The US Open champion has endured a relentless spotlight, a change to her coaching set-up, and tested positive for Covid in the build-up to the Australian Open
As her first match of the season fizzled towards its unsatisfactory conclusion, Emma Raducanu puffed out her cheeks and breathed a long sigh of relief. It had taken less than an hour to shatter any illusions over the rigours of the year ahead, but after nine games without an answer to Elena Rybakina’s destructive power-hitting, Raducanu could at least muster a smile as she spared herself the indignity of a whitewash.
It can seem so contradictory, after the impossible heights Raducanu conquered in New York, to imagine reaping any sort of joy from such a faint consolation just four months later in Sydney. “I simply wasn’t going to lose love and love,” she said afterwards. “So that was my motivation.” But the manner in which she defied expectations and broke records at the US Open inevitably set parameters that would be impossible to live up to – at least for the immediate future.
Add to that a relentless spotlight, the tumult of her changing coaching set-up, and a positive Covid test, which meant Raducanu had only just returned to practice after three weeks off court, and it’s clear that the 19-year-old’s first priority remains to find a balance on the hamster wheel that is life on the WTA Tour. After all, the reason Raducanu’s victory at Flushing Meadows resonated not just throughout Britain but so widely across the sporting world was because of how difficult it would be for anyone – including her – to replicate.
And so, after Novak Djokovic’s all-engulfing visa saga offered a welcome reprieve from the public glare, Raducanu will emerge under a light a little different to what might have been expected. Yes, she is now ranked at No 18 in the world, but three losses from her only five matches since the US Open have tempered expectations for the fortnight. The clear weakness in Raducanu’s second serve, which was punished so unsparingly by Rybakina, who won 87 per cent of those points in the opening set, is now a chink that will be targeted by all her opponents. Then, there is still the somewhat astonishing fact that Raducanu has never actually faced a player ranked inside the world’s top 10. In New York, the path cleared fortuitously, with the main seeds falling to surprise upsets, even if that by no means caveats Raducanu’s accomplishment. In all likelihood, though, history is unlikely to repeat itself. Naomi Osaka is back, Ashleigh Barty is on home turf, Aryna Sabalenka is grunting after a maiden slam that is starting to feel overdue. Raducanu might have already scaled the mountain, but those players still feel like forbidding giants in front of her.
What is a realistic goal – if such a thing can even be applied anymore? Raducanu’s opening match, against America’s Sloane Stephens, is an unforgiving test in which victory alone would qualify as a considerable marker. It’s a daunting task that raises some intriguing parallels too. Few had expected an unseeded Stephens to clinch glory at the US Open in 2017 and, amid the swirl of attention and unwanted comparisons to Serena Williams, she failed to win a single match for the remainder of the season. By the time she was knocked out in the first round at the Australian Open the following year, her losing streak had extended to eight matches. “Just relax, everybody. It’ll be OK, don’t worry,” she said with a smile and a laugh to a roomful of solemn reporters afterwards. Sure enough, at the French Open a few months later, she reached the final.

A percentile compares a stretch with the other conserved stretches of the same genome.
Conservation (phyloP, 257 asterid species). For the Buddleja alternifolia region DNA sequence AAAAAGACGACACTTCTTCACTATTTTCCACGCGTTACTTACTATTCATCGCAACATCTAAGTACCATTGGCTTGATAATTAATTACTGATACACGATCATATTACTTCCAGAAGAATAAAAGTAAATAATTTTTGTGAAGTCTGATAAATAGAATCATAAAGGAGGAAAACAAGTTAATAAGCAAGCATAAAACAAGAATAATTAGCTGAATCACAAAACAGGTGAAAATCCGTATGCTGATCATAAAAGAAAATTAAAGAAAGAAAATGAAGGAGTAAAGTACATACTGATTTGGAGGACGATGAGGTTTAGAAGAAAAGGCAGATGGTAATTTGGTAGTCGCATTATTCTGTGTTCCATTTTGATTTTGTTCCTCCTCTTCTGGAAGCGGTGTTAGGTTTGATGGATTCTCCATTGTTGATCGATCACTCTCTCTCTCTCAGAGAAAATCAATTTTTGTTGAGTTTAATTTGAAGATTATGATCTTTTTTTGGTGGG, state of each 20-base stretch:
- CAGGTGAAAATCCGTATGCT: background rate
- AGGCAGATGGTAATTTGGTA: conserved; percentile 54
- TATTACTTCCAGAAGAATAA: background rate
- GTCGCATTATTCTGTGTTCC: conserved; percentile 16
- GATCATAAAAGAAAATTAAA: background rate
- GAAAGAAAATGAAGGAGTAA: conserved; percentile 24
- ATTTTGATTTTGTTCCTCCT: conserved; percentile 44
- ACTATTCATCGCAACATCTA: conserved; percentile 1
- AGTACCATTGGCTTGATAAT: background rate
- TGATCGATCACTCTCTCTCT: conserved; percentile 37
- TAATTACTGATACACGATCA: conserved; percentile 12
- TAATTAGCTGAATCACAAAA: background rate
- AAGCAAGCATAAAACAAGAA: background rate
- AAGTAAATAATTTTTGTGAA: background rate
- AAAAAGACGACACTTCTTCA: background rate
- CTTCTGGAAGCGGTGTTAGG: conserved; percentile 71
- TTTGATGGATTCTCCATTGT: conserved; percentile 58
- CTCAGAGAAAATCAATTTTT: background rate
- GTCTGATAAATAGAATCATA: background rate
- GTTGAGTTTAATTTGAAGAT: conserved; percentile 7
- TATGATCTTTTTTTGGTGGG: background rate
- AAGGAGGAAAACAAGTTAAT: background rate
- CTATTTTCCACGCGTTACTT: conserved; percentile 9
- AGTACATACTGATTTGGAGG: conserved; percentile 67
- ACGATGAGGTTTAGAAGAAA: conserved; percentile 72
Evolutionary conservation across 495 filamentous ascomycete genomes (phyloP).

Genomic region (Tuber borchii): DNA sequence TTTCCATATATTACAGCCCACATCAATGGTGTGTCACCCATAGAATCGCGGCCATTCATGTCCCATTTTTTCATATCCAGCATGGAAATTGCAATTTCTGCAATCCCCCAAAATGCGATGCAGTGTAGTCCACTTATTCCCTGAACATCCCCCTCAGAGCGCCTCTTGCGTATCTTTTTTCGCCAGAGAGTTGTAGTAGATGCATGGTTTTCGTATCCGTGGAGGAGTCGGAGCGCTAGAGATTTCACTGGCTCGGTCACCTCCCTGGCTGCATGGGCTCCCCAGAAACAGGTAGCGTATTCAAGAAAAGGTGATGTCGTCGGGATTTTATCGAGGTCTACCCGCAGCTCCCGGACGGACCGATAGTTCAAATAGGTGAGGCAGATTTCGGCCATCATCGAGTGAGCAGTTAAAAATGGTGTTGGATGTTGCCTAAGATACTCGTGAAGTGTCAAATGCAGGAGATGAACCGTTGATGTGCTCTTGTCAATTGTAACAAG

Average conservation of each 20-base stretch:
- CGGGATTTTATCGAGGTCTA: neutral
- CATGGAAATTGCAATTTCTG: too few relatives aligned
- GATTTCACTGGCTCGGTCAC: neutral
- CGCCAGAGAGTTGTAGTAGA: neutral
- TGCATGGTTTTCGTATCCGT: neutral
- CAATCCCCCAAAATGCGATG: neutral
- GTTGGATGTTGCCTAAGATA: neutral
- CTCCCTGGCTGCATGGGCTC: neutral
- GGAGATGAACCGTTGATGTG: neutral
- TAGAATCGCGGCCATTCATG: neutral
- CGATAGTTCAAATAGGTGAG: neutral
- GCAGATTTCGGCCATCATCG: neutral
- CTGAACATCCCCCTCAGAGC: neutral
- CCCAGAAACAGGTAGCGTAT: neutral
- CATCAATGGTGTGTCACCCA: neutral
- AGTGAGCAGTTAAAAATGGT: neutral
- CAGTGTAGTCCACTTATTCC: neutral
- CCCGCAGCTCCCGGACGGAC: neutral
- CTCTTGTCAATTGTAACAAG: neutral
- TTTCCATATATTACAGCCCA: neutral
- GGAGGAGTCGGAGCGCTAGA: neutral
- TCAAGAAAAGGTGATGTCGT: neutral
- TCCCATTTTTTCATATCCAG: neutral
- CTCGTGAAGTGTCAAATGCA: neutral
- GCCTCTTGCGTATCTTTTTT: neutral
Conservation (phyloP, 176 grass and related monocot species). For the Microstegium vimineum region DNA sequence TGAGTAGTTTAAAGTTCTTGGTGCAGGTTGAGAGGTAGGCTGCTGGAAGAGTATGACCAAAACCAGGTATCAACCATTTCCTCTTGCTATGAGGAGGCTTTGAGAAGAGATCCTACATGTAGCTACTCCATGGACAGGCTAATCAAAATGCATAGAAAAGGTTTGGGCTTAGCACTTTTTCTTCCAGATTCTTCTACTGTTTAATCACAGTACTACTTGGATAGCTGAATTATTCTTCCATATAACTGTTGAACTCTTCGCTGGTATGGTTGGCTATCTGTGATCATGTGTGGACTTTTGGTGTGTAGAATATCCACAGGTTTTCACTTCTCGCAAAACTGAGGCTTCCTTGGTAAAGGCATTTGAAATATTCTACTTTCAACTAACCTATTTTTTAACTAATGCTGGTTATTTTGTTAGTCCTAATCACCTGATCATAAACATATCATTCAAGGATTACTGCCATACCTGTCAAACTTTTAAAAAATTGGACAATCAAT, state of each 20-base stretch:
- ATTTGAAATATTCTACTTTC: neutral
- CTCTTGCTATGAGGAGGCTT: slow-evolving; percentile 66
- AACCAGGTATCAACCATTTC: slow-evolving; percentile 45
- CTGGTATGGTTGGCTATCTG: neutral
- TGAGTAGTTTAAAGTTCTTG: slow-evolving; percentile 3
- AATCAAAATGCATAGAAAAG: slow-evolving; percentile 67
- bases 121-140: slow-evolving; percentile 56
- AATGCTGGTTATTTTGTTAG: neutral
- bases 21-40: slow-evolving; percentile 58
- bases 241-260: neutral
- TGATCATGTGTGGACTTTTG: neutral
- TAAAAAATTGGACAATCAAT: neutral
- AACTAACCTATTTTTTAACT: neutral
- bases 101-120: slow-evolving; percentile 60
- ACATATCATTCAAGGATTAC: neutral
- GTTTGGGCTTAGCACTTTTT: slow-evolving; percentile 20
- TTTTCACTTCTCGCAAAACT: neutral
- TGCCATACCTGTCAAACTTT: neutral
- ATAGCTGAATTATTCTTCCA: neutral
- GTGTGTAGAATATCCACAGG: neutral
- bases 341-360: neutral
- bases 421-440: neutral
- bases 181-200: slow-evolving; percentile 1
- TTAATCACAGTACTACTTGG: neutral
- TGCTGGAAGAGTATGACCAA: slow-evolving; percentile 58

That should serve as a poignant reminder when considering the pressure on Raducanu. Stephens was already 24 when she took centre stage in New York, having been thrust into her first match on the WTA Tour almost a decade earlier. Raducanu’s breakthrough has been so sudden – to an almost incomparable degree in the Open era – that it’s only inevitable that periods of inconsistency will follow. From a physical standpoint, at just 19 years old, it will be far longer until Raducanu can stand toe-to-toe with players in their prime.
So, while there is a natural urgency to put her talent into some sort of context, the truth for the time being is that doesn’t really exist. In spite of what she’s already achieved, this is still a learning phase, where immediate results aren’t so much about success or failure as gleaning knowledge and experience. If Raducanu comes unstuck in the first round, it should not be a cause for hysterical conclusions about being a flash in the pan or unfocussed by commercial engagements. The quality that underlined her emergence as an unknown student quantity at Wimbledon and then stretched it beyond imagination in New York was the sheer sense of unbelievable fun it contained. Above all else, as pressure mounts and expectations rise, you hope that can still be preserved.
This Australian Open should be no different. It is the first time Raducanu will have competed in the “happy slam” – at least as it was known prior to this year’s drama. Raducanu might have long surpassed anybody’s expectations, but there is still plenty of time to stop and savour these novel milestones. After all, when she has done that before, it’s conjured a fearless brand of tennis that’s proved worthy of the very best.